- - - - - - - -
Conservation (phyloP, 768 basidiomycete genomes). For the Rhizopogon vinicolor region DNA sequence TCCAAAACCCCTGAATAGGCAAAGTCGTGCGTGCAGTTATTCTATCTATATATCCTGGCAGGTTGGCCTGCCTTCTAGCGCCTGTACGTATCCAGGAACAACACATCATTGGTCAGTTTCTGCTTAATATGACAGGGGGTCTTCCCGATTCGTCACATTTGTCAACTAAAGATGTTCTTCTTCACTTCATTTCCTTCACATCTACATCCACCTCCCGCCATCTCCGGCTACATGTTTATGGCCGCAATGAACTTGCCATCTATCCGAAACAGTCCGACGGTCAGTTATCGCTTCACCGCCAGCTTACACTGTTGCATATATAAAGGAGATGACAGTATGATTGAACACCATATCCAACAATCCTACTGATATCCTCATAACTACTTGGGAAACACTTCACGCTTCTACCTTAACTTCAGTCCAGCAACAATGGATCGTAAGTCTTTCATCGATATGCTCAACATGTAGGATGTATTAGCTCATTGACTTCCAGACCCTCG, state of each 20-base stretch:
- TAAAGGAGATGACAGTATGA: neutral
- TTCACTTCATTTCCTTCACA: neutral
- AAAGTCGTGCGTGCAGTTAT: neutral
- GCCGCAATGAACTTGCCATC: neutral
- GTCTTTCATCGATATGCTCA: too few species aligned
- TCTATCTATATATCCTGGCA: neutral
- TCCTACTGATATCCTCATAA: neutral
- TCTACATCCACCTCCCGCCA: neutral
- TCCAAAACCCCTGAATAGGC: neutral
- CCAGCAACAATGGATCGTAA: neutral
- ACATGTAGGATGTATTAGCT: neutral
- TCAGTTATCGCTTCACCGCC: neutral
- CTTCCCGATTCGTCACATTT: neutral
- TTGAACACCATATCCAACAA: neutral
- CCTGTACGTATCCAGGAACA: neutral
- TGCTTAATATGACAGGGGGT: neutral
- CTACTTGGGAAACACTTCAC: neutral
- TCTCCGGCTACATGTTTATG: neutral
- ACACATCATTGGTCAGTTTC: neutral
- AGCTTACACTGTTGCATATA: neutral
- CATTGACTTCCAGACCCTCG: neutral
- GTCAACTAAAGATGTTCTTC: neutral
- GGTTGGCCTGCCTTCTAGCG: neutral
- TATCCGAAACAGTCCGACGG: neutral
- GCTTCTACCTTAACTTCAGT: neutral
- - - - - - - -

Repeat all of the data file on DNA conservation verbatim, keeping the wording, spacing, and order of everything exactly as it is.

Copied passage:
Conservation (phyloP, 768 basidiomycete genomes). For the Rhizopogon vinicolor region DNA sequence TCCAAAACCCCTGAATAGGCAAAGTCGTGCGTGCAGTTATTCTATCTATATATCCTGGCAGGTTGGCCTGCCTTCTAGCGCCTGTACGTATCCAGGAACAACACATCATTGGTCAGTTTCTGCTTAATATGACAGGGGGTCTTCCCGATTCGTCACATTTGTCAACTAAAGATGTTCTTCTTCACTTCATTTCCTTCACATCTACATCCACCTCCCGCCATCTCCGGCTACATGTTTATGGCCGCAATGAACTTGCCATCTATCCGAAACAGTCCGACGGTCAGTTATCGCTTCACCGCCAGCTTACACTGTTGCATATATAAAGGAGATGACAGTATGATTGAACACCATATCCAACAATCCTACTGATATCCTCATAACTACTTGGGAAACACTTCACGCTTCTACCTTAACTTCAGTCCAGCAACAATGGATCGTAAGTCTTTCATCGATATGCTCAACATGTAGGATGTATTAGCTCATTGACTTCCAGACCCTCG, state of each 20-base stretch:
- TAAAGGAGATGACAGTATGA: neutral
- TTCACTTCATTTCCTTCACA: neutral
- AAAGTCGTGCGTGCAGTTAT: neutral
- GCCGCAATGAACTTGCCATC: neutral
- GTCTTTCATCGATATGCTCA: too few species aligned
- TCTATCTATATATCCTGGCA: neutral
- TCCTACTGATATCCTCATAA: neutral
- TCTACATCCACCTCCCGCCA: neutral
- TCCAAAACCCCTGAATAGGC: neutral
- CCAGCAACAATGGATCGTAA: neutral
- ACATGTAGGATGTATTAGCT: neutral
- TCAGTTATCGCTTCACCGCC: neutral
- CTTCCCGATTCGTCACATTT: neutral
- TTGAACACCATATCCAACAA: neutral
- CCTGTACGTATCCAGGAACA: neutral
- TGCTTAATATGACAGGGGGT: neutral
- CTACTTGGGAAACACTTCAC: neutral
- TCTCCGGCTACATGTTTATG: neutral
- ACACATCATTGGTCAGTTTC: neutral
- AGCTTACACTGTTGCATATA: neutral
- CATTGACTTCCAGACCCTCG: neutral
- GTCAACTAAAGATGTTCTTC: neutral
- GGTTGGCCTGCCTTCTAGCG: neutral
- TATCCGAAACAGTCCGACGG: neutral
- GCTTCTACCTTAACTTCAGT: neutral